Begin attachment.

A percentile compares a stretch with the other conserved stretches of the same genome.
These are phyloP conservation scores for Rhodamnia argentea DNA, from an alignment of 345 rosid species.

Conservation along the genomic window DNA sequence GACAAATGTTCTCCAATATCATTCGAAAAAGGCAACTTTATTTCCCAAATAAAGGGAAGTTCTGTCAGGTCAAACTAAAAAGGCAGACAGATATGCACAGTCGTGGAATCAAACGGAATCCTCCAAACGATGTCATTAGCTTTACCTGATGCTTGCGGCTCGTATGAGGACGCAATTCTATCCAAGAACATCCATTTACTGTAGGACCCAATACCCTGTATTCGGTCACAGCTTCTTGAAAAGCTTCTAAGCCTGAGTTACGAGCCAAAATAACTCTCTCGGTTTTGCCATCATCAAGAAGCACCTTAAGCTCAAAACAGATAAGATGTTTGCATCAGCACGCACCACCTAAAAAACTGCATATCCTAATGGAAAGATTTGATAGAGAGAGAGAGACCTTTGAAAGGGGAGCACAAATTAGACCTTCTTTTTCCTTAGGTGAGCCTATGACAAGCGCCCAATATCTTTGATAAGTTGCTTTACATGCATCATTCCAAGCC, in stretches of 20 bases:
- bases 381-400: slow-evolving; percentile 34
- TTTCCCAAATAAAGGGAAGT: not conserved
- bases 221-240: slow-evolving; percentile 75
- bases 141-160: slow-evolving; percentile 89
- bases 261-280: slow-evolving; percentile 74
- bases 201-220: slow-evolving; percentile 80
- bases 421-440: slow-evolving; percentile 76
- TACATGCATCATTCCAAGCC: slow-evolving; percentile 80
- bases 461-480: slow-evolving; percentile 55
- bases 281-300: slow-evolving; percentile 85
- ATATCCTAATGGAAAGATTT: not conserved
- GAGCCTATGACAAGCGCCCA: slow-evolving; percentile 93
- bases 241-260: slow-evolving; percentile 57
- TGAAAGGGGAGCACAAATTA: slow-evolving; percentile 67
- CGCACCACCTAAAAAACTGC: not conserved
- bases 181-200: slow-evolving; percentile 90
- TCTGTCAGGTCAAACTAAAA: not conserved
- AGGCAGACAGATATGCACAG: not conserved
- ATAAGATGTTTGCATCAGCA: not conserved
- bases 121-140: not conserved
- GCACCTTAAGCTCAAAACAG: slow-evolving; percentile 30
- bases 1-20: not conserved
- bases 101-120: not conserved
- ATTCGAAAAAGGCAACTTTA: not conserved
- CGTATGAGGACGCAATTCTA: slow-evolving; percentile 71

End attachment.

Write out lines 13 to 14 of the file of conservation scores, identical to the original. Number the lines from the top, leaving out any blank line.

- bases 281-300: slow-evolving; percentile 85
- ATATCCTAATGGAAAGATTT: not conserved